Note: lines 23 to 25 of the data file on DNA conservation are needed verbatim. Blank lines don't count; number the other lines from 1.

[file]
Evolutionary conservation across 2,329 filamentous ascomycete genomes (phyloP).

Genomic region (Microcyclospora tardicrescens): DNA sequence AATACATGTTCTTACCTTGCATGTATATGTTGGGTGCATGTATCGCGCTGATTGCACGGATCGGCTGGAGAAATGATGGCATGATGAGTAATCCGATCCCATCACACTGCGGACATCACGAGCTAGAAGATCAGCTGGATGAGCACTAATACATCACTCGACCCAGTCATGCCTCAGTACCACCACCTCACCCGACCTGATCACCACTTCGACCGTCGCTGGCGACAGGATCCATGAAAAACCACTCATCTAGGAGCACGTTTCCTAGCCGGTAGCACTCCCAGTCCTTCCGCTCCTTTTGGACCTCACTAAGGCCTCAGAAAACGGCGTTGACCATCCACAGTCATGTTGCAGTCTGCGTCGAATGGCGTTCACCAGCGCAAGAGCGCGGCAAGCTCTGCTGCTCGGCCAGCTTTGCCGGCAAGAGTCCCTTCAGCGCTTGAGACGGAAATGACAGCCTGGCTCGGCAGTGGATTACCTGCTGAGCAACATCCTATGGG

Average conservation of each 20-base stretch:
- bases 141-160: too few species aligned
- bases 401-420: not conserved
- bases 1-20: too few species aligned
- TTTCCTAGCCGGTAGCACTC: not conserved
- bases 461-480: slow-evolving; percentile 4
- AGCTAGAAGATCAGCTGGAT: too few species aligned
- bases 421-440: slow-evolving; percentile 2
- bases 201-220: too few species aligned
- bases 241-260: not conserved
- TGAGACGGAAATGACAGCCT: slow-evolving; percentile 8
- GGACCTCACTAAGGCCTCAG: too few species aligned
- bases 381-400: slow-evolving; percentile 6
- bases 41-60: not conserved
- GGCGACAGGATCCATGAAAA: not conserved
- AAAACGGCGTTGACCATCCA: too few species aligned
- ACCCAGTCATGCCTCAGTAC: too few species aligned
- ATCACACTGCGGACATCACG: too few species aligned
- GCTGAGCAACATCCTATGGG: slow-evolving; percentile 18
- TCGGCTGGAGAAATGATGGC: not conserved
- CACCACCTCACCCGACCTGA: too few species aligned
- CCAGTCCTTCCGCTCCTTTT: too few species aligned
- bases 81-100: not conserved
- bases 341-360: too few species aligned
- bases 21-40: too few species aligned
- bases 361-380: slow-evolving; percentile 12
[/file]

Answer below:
- CACCACCTCACCCGACCTGA: too few species aligned
- CCAGTCCTTCCGCTCCTTTT: too few species aligned
- bases 81-100: not conserved